Need for Speed goes nowhere fast.

Need for Speed goes nowhere fast.

Think adapting War and Peace is hard? Try adapting the race car video game Need for Speed. Tolstoy's 1,225-page behemoth has nothing on the Electronic Arts franchise's irreconcilably complicated 20-year, 20-installment history: Sometimes cars are subject to physics; sometimes they aren't. Sometimes they're invulnerable; sometimes they break. Maybe you're in London; maybe the fictional Olympic City. You could have free will to roam; you could be stuck on a track. You could be a car or a human, an outlaw or a cop. With so many alternate realities to please, it's no wonder Scott Waugh's moronic flick has multiple personalities — it's the Sybil of street racing, with a script that doesn't feel so much typed as button-mashed.

Inspired by the first The Fast and the Furious film, itself half-video game, 2003's Need for Speed: Underground introduced the concept of plot to the series. Now the $4 billion-selling video game wants to become its own movie.

Like porn, another art form where characters are blank audience surrogates, the video game version of Need for Speed emphasized action over individuality. The hero was merely called The Player. Now Aaron Paul (Breaking Bad) steps into the void. He's at least given a name, Tobey Marshall, but not much else. Tobey is silent, stoic and boring as hell.


Need for Speed

Need for Speed

Directed by Scott Waugh. Written by George Gatins. Starring Aaron Paul, Dominic Cooper, Imogen Poots, Ramon Rodriguez, Rami Malek, Scott Mescudi, Dakota Johnson, Harrison Gilbertson and Michael Keaton.

Tobey hails from Mount Kisco, New York, a motor-mad hamlet where he and his broke buddies (Kid Cudi, Rami Malek, Ramon Rodriguez) rebuild cars at a struggling garage so decked out in Americana you expect a waitress to roller-skate out with milkshakes. At night, the entire town heads to the drive-in to watch Steve McQueen's Bullitt before powering up some CIA-level spy gear for dangerous drag races through the apocalypse-empty streets. During race one, they almost kill a homeless man. Whatevs, bro. During race two, a daytime dare against black-leather-clad baddie Dino (Dominic Cooper), Tobey drives the wrong way on a highway, causes several bystander wrecks, and watches his friend's car flip over 12 times, tumble over a bridge and burst into flames.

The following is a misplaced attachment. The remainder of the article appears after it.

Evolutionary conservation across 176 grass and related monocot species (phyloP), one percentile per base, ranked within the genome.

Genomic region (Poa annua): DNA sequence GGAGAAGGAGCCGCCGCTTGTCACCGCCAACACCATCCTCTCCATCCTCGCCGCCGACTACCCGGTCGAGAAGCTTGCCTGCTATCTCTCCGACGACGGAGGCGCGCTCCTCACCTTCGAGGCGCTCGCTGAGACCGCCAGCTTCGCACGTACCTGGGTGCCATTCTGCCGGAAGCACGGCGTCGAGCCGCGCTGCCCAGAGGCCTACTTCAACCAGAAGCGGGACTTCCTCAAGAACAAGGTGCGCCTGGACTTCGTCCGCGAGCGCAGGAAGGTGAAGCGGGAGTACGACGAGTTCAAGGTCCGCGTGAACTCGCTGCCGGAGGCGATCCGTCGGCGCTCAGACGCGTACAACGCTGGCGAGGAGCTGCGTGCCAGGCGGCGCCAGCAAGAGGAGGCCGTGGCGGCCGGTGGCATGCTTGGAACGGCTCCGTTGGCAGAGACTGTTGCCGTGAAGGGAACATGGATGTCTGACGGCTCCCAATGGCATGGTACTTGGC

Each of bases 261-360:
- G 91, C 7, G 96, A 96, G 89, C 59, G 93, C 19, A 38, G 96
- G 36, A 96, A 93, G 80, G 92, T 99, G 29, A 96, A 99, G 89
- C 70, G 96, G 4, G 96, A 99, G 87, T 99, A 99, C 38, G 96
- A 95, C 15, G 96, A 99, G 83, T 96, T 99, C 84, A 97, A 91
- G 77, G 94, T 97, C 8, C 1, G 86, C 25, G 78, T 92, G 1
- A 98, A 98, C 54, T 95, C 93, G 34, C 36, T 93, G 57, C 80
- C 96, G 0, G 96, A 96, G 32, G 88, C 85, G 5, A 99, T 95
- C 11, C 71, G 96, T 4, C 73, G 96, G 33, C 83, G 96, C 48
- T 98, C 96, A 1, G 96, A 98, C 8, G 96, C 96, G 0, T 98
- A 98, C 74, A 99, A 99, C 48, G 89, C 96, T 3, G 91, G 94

Dino denies he was there. Tobey is imprisoned for manslaughter. Good. Not to be a killjoy, but if filmmakers are going to embed pixel mayhem in the photo-real world, then they're inviting us to ask if this shit is sociopathic. Especially when you use real cars, real wrecks and layer this nonsense with a dramatic, weepy score that sounds like a drama about a dog with cancer. Regardless, we're meant to root for Tobey to avenge his sidekick's death by doing even more of what got him killed. Everyone acts as though they've been huffing diesel fumes. Tobey's friends wear red to the kid's funeral, get engaged to his killer, wander naked through office buildings and steal Apache helicopters. And don't get me started on Tobey fleeing parole for a cross-country drive where he recklessly picks fights with the police.

Two Emmys aside, it's tough to be Aaron Paul. So far, he's proven himself talented at playing one specific character, an antic man-child who bleeds his soul on the screen. He's trying to prove his range, which in the Era of Gosling means frowning, crinkling his eyebrows and glaring over his shoulder. Occasionally, he pants. But he's so action hero-blank it's like Paul is smudging an eraser over Jesse Pinkman when he should write something new over him in bold Sharpie.

The bigger waste is ingenue Imogen Poots as The Babe Who Likes Cars. She's daffy and charming in a part that's further beneath her than skid marks on pavement. In her first scene, she schools Tobey on the horsepower of a rebuilt $2.7 million Mustang, then buys it, and yet still spends the rest of the film being treated like a useless bimbo.

At least Need for Speed is the rare case where the press notes tell the truth. Allow me to quote: "When EA first began thinking about the possibility of bringing their iconic video game to the big screen, they decided to take a proactive approach and not wait for the right script."


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